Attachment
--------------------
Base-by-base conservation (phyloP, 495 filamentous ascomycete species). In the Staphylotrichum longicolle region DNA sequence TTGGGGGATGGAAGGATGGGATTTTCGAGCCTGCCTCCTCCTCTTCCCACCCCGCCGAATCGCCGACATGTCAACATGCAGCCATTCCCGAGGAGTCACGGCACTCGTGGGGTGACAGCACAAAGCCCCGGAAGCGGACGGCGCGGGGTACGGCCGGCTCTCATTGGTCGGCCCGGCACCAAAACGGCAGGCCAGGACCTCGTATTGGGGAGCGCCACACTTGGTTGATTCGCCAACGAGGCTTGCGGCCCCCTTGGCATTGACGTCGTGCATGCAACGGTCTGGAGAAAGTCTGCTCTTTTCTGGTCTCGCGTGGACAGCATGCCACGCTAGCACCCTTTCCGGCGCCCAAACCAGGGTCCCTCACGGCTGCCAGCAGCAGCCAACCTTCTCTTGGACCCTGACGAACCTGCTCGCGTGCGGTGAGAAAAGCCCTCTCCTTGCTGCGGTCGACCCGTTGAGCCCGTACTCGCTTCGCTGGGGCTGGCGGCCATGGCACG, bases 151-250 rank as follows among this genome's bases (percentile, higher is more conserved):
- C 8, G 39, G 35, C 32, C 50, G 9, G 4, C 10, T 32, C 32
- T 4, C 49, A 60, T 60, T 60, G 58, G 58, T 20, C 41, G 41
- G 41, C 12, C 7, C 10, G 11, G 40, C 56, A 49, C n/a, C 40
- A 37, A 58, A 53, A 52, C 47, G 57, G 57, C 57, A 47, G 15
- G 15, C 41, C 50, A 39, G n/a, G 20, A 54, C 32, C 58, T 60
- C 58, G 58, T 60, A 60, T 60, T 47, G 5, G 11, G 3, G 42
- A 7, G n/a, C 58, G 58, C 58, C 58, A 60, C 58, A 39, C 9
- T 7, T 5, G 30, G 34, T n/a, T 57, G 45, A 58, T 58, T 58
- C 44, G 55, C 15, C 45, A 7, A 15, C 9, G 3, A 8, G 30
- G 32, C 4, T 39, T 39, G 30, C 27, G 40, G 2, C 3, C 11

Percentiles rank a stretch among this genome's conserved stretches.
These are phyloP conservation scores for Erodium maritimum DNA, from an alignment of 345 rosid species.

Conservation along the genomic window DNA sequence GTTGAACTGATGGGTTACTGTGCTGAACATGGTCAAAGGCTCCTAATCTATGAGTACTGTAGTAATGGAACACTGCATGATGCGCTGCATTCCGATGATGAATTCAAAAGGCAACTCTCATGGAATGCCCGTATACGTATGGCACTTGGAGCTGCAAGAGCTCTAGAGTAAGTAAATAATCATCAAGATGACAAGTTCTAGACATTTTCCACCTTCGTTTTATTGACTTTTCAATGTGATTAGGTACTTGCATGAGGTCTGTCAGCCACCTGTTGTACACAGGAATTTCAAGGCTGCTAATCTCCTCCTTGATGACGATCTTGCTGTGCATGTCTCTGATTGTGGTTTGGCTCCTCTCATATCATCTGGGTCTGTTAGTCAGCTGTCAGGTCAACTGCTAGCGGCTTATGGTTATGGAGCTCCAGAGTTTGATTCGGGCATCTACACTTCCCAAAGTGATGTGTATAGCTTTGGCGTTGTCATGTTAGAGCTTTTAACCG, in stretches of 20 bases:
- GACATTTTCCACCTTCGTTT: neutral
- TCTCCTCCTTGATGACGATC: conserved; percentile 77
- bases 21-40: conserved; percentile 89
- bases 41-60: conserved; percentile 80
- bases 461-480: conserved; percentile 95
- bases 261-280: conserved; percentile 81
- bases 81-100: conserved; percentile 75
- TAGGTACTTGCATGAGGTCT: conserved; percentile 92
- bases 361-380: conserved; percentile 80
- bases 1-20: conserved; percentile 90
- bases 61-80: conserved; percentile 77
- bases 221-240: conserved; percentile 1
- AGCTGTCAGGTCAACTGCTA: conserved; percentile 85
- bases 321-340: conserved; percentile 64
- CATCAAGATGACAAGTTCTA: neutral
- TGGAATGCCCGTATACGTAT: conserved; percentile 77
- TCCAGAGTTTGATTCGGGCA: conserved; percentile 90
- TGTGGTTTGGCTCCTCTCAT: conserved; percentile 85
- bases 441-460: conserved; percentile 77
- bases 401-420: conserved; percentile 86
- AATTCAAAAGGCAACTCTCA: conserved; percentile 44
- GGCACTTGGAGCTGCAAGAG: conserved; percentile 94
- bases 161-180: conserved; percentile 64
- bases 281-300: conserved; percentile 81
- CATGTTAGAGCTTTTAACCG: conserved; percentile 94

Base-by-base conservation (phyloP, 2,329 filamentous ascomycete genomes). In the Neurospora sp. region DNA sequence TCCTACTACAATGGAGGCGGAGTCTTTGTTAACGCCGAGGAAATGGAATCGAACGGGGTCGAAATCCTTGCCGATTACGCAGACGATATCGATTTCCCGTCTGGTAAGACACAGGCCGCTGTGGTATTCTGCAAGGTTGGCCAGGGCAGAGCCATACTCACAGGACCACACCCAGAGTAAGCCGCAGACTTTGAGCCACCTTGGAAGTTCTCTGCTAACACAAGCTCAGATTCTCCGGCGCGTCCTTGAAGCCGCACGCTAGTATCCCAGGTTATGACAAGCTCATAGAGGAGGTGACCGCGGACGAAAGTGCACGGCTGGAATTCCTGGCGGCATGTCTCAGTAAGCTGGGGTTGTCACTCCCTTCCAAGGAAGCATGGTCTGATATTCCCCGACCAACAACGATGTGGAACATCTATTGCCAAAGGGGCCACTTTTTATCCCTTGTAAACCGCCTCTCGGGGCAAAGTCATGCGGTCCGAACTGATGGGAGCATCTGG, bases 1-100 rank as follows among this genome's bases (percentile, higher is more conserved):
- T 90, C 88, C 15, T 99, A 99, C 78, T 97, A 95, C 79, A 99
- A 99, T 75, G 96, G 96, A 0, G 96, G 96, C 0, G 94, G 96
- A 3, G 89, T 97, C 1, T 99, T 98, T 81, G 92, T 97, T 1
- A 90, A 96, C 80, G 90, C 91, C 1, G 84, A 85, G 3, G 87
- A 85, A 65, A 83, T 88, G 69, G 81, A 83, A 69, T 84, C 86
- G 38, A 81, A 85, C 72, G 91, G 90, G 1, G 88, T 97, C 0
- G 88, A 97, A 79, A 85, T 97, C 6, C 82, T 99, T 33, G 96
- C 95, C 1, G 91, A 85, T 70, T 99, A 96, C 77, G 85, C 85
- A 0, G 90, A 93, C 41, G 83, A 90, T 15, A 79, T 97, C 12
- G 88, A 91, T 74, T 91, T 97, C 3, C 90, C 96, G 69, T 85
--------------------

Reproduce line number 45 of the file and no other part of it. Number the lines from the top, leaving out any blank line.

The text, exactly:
- A 85, A 65, A 83, T 88, G 69, G 81, A 83, A 69, T 84, C 86